2
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Ruby, 145 113 112 103 + 8 (-nrdate flags) = 111 bytes

Returns a date object (truthy) if it's a valid CPR, false if it fails the modulo test, and nil (falsy) if it fails the date test. Input is STDIN.

-33 bytes from @Jordan

s=0
$_.size.times{|i|s+=12340567234/10**i%10*$_[i].to_i}
p s%11<1&&Date.strptime($_,"%d%m%y")rescue p p

Version that returns literal true on valid CPR for +1 byte:

s=0
$_.size.times{|i|s+=12340567234/10**i%10*$_[i].to_i}
p Date.strptime($_,"%d%m%y")&&s%11<1 rescue p p

Version that returns an error on invalid date instead of nil, for -10 bytes but probably invalid:

s=0
$_.size.times{|i|s+=12340567234/10**i%10*$_[i].to_i}
p Date.strptime($_,"%d%m%y")&&s%11<1
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  • \$\begingroup\$ Might I suggest Date.strptime("%d%m%y", $_)? \$\endgroup\$ – Jordan Jul 21 '16 at 21:08
  • \$\begingroup\$ @Jordan I was about to say that it would cause errors for "121118" giving the year as 2018, but then I remembered that the leap years are all the same (except for 1900 which is out of the year scope anyways). Also, the arguments are in the reverse order so I fixed that. \$\endgroup\$ – Value Ink Jul 21 '16 at 21:38
1
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Mathematica, 130 bytes

DateObject[a={10#5+#6+4,10#3+#4,10#+#2}][[1]]==a&&11∣Tr[{4,3,2,7,6,5,4,3,2,1}{##}]&@@IntegerDigits@FromDigits[#~StringDrop~{7}]&

Anonymous function. Takes a string as input and returns True or False as output. The Unicode character is U+2223 DIVIDES, representing \[Divides].

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1
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Ruby + GNU date, 112 111 103 bytes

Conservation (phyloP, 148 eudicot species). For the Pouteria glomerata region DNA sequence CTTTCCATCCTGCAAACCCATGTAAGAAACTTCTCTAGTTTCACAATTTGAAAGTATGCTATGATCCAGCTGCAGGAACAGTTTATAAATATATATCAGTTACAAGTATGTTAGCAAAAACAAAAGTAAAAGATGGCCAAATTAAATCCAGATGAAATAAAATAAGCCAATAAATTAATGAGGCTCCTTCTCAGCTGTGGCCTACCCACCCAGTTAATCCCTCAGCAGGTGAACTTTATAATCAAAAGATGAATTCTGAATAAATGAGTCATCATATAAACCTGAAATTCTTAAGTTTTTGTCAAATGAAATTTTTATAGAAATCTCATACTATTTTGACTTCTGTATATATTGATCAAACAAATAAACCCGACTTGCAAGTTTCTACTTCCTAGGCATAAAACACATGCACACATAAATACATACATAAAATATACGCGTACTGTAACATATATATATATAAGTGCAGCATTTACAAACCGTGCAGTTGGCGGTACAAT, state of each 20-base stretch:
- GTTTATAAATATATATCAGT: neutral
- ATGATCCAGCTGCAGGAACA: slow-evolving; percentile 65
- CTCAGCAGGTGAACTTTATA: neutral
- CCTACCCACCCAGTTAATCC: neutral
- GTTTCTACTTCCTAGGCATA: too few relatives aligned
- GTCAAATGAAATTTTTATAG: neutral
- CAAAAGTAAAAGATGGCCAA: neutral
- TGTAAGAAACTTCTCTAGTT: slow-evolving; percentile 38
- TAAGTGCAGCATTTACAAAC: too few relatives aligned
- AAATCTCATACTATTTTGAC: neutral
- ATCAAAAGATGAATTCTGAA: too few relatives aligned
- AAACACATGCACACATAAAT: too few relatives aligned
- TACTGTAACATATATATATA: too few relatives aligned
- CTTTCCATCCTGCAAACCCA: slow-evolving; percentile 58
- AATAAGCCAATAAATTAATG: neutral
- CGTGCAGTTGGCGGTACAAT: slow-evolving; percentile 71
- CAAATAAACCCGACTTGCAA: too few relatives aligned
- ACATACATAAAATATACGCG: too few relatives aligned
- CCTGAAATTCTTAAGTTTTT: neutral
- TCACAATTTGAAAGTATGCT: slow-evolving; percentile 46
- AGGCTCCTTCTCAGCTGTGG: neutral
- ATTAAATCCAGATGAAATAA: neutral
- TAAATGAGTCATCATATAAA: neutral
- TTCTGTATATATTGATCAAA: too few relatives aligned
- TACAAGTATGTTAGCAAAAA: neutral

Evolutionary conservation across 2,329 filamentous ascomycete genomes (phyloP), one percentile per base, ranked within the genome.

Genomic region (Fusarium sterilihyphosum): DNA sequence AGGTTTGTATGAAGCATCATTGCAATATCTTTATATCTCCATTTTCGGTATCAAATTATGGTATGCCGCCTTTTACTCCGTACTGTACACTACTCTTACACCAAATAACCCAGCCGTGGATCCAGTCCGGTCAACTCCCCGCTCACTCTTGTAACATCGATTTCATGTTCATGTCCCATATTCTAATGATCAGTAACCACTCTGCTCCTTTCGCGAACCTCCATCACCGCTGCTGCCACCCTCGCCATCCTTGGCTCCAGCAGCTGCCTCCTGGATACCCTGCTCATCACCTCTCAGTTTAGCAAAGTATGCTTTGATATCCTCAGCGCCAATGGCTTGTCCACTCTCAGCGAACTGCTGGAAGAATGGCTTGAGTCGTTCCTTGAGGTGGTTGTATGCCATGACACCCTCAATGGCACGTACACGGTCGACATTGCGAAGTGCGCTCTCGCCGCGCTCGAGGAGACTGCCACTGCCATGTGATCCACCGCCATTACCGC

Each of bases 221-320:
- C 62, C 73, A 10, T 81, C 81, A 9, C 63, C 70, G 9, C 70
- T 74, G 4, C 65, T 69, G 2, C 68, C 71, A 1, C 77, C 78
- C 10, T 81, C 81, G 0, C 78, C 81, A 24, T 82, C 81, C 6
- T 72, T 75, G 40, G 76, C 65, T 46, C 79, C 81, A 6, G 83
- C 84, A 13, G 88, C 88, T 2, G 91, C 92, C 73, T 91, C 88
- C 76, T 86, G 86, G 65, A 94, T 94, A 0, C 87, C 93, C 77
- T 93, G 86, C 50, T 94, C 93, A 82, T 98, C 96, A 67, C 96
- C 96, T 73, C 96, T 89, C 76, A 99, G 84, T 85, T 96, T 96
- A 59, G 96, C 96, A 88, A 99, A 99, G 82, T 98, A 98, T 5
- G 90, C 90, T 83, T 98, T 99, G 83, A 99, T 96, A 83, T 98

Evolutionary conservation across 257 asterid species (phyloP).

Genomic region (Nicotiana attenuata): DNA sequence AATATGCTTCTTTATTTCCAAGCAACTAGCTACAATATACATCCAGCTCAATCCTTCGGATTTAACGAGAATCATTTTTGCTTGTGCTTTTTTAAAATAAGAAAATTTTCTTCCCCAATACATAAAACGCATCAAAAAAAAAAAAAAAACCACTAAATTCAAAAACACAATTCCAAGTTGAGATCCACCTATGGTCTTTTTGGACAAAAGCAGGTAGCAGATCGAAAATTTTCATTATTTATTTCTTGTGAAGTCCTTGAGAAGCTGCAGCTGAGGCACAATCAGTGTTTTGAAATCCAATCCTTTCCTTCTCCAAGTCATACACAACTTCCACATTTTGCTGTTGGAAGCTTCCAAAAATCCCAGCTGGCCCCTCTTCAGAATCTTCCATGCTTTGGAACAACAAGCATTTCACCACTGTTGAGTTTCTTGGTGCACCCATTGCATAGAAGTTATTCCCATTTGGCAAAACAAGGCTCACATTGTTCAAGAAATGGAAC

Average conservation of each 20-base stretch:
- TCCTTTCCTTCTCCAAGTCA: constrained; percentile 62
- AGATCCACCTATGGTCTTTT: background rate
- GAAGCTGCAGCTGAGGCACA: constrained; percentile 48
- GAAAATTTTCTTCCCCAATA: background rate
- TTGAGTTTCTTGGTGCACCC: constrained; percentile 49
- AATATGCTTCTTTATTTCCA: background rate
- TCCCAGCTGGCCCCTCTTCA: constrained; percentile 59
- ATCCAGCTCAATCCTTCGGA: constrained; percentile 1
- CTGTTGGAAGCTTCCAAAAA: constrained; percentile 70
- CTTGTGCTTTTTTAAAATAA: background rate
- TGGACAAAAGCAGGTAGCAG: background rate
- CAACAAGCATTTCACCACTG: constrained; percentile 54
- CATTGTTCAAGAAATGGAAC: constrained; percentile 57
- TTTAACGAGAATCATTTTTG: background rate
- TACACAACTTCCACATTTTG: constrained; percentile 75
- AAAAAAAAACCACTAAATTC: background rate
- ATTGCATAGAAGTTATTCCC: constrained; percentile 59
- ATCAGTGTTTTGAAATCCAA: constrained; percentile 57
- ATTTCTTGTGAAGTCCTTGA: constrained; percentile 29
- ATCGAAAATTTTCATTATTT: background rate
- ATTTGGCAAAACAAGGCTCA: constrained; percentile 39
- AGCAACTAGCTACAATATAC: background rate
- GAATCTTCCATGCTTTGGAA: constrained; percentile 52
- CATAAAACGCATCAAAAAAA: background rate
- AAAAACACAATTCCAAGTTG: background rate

-8 bytes from Kevin Lau.

->n{s=0
n.size.times{|i|s+=12340567234/10**i%10*n[i].to_i}
n=~/#{"(..)"*3}/
s%11<1&&`date -d#$3#$2#$1`>""}

Note that this prints e.g. "date: invalid date ‘150229’" to stderr if the date portion is invalid, but it still returns true or false (it doesn't raise an exception). If that's a disqualifier, though, I can add ⎵2>/dev/null for a 12-byte penalty.

Ungolfed

v = ->(cpr) {
  sum = 0

  cpr.size.times do |idx|
    sum += 12340567234 / 10**idx % 10 * cpr[idx].to_i
  end

  cpr =~ /#{"(..)" * 3}/
  sum % 11 < 1 && `date -d#$3#$2#$1` > ""
}
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  • \$\begingroup\$ Errors are allowed? If so that cuts a lot of bytes off of my own Ruby solution :o \$\endgroup\$ – Value Ink Jul 21 '16 at 21:40
  • \$\begingroup\$ @KevinLau-notKenny I think that's up to Daniel, hence the note. \$\endgroup\$ – Jordan Jul 21 '16 at 21:44
  • \$\begingroup\$ FWIW this still returns true or false, even when the date is invalid. It doesn't raise an exception. \$\endgroup\$ – Jordan Jul 21 '16 at 21:46
  • \$\begingroup\$ Hmm, that's true. I'm tempted to use your zip trick with the block but it feels like cheating and I'd probably outpace yours by using it... \$\endgroup\$ – Value Ink Jul 21 '16 at 21:54
  • 1
    \$\begingroup\$ It's OK, I managed to tie you with an alternate solution (turns out the zip trick wasn't enough bytes saved). And now you can use my technique and make yours even shorter! \$\endgroup\$ – Value Ink Jul 21 '16 at 22:47